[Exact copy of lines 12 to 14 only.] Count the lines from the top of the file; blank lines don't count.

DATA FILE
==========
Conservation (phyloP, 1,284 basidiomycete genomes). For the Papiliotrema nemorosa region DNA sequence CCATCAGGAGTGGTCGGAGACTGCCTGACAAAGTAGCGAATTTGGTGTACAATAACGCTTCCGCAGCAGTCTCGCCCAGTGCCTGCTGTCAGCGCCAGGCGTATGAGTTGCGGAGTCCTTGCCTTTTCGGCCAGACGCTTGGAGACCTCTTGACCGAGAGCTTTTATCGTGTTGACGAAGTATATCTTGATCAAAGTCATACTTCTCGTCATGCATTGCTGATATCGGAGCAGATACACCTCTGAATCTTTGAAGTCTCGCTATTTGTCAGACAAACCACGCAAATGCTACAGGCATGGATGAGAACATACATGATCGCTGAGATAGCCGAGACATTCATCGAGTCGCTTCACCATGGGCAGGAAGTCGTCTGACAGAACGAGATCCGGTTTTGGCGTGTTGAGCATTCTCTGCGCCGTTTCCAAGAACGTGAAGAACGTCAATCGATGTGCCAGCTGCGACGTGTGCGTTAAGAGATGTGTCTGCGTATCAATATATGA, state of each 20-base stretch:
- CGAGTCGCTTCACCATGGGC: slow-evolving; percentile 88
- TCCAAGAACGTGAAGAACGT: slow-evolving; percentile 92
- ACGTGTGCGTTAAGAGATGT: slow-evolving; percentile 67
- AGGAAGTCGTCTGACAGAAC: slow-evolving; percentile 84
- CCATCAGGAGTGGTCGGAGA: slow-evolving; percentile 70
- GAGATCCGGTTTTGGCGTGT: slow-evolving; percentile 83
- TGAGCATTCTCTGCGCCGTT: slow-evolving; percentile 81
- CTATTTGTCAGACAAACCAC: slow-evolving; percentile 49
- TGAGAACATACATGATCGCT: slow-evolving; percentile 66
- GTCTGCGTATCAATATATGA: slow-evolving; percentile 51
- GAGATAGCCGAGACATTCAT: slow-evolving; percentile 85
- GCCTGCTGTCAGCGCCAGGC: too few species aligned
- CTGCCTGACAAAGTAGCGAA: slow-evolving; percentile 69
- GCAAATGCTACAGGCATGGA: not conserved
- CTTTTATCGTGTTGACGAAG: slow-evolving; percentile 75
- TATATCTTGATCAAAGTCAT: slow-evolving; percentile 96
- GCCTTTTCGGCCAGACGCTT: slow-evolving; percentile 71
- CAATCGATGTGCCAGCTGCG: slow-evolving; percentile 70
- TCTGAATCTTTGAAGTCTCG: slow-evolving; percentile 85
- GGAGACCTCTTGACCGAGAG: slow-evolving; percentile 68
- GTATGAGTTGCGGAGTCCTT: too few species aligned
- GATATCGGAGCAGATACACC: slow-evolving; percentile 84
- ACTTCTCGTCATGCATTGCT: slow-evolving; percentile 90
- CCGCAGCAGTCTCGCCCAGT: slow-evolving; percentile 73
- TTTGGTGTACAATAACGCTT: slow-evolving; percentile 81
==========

- GAGATAGCCGAGACATTCAT: slow-evolving; percentile 85
- GCCTGCTGTCAGCGCCAGGC: too few species aligned
- CTGCCTGACAAAGTAGCGAA: slow-evolving; percentile 69